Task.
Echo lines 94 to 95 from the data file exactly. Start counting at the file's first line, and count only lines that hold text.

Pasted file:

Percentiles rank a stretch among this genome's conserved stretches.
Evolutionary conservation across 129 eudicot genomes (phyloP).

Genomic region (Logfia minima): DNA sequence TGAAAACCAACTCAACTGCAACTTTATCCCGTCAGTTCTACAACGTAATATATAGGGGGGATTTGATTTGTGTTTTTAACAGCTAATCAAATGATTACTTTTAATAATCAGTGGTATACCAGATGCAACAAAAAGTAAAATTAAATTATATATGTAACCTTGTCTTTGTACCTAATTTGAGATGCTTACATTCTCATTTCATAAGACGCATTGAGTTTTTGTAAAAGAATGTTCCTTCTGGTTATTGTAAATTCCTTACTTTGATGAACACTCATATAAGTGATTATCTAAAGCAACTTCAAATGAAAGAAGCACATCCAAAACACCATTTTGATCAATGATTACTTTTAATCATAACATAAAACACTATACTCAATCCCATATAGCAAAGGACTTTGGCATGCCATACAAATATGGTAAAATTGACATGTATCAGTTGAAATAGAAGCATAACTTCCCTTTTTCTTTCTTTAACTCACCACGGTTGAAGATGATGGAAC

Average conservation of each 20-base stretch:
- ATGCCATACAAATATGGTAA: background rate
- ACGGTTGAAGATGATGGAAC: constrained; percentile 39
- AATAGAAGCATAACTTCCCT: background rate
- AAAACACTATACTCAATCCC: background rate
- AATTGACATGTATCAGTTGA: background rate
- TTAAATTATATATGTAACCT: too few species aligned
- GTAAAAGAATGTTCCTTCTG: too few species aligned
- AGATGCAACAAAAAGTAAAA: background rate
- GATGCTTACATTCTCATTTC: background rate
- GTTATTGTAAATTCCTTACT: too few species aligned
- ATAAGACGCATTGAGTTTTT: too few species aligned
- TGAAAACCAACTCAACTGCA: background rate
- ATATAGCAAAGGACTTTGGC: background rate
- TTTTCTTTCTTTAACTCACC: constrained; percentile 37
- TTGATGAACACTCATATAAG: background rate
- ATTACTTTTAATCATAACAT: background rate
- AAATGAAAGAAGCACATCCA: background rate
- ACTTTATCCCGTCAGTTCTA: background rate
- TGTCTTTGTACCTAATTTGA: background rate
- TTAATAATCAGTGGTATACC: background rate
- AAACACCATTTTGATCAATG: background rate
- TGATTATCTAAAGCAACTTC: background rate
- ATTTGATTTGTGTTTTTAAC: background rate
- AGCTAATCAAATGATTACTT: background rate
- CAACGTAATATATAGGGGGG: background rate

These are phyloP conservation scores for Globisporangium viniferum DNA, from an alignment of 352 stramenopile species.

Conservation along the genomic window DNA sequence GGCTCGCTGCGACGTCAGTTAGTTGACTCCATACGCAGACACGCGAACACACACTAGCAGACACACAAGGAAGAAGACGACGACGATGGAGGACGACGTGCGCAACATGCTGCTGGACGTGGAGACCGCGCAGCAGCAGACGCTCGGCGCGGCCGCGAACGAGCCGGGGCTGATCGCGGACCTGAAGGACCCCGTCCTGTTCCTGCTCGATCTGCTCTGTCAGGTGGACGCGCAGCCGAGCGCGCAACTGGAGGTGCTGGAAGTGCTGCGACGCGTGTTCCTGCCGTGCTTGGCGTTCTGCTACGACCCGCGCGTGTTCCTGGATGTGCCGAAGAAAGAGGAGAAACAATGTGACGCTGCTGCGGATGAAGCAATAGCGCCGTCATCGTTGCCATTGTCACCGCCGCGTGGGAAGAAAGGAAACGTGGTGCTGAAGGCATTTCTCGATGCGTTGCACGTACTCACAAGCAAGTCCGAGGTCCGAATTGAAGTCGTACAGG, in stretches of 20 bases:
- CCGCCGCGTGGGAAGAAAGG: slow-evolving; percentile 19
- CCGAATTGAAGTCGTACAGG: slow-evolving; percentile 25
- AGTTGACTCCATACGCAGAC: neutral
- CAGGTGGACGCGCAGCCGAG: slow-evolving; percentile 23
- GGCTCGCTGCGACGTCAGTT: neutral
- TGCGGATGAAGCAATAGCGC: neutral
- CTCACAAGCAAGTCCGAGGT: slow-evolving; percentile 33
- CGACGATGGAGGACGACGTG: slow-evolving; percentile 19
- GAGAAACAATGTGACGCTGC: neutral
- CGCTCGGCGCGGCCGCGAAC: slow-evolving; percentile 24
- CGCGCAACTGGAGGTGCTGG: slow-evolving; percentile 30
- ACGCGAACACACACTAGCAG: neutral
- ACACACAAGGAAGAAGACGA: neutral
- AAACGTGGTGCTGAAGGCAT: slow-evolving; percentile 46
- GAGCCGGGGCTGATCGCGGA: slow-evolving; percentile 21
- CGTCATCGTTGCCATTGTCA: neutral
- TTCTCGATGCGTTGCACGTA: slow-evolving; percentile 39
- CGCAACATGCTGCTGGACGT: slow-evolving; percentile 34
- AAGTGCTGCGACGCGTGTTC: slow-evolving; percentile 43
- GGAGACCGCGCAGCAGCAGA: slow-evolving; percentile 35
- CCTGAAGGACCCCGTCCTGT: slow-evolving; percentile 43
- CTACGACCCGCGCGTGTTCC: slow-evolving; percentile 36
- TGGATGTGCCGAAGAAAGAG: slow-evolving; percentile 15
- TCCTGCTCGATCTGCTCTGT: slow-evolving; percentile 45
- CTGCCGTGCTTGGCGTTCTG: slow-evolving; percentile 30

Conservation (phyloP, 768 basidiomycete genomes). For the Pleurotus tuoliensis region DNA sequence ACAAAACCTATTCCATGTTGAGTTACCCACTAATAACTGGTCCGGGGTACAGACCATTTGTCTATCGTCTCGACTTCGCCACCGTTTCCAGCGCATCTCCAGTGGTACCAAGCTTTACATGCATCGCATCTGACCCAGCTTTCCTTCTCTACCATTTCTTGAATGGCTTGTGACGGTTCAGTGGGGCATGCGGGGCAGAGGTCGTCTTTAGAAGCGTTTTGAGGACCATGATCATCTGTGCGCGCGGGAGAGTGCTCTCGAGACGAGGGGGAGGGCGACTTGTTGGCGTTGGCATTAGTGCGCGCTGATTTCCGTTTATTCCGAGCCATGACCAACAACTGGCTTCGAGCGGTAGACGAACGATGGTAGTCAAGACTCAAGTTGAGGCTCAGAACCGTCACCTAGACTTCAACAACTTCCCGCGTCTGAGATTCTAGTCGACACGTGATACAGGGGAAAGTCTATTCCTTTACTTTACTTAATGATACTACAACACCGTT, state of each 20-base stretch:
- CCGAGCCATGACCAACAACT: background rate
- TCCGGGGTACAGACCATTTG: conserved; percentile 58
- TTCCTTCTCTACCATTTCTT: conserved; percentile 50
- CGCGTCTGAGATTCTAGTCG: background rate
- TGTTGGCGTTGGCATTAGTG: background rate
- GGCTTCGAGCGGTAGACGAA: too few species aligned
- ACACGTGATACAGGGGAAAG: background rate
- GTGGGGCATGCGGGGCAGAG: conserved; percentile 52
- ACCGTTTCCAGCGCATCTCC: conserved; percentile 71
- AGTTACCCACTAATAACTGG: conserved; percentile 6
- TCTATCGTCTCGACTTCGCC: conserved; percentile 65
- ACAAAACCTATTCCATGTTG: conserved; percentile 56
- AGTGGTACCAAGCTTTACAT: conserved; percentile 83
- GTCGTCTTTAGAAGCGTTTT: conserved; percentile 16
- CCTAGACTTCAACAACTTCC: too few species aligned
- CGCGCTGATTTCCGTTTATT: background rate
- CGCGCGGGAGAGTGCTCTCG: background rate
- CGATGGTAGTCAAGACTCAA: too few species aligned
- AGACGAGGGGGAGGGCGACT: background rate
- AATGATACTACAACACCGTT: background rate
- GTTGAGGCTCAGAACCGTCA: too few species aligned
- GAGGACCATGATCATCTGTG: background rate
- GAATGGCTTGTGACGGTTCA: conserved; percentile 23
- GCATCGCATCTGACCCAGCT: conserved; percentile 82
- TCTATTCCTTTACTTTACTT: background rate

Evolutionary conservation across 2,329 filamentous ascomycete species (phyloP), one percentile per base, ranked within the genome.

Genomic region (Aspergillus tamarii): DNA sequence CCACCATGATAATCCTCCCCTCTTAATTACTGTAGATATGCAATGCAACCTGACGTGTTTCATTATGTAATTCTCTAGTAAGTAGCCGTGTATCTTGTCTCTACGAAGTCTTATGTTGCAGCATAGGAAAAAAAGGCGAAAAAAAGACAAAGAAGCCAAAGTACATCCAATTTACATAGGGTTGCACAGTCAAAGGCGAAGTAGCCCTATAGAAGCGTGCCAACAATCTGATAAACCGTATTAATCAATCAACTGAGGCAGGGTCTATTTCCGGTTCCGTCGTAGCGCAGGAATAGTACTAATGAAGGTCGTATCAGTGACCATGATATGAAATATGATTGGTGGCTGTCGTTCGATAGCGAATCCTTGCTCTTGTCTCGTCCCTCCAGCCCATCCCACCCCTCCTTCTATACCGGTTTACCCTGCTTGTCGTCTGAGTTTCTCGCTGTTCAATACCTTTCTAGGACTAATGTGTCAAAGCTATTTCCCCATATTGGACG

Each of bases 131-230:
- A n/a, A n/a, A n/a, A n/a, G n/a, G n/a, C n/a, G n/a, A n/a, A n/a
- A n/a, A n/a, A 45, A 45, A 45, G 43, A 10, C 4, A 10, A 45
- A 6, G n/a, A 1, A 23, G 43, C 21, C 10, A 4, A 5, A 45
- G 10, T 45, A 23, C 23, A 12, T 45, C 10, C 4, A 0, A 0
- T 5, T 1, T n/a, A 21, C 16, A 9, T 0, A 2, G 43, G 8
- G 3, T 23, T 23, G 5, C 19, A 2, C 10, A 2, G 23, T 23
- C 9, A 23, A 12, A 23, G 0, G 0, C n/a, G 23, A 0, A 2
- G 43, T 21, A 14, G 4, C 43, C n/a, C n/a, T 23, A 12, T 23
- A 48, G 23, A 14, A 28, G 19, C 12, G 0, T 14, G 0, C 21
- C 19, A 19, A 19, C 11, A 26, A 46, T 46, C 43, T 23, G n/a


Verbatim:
- A 48, G 23, A 14, A 28, G 19, C 12, G 0, T 14, G 0, C 21
- C 19, A 19, A 19, C 11, A 26, A 46, T 46, C 43, T 23, G n/a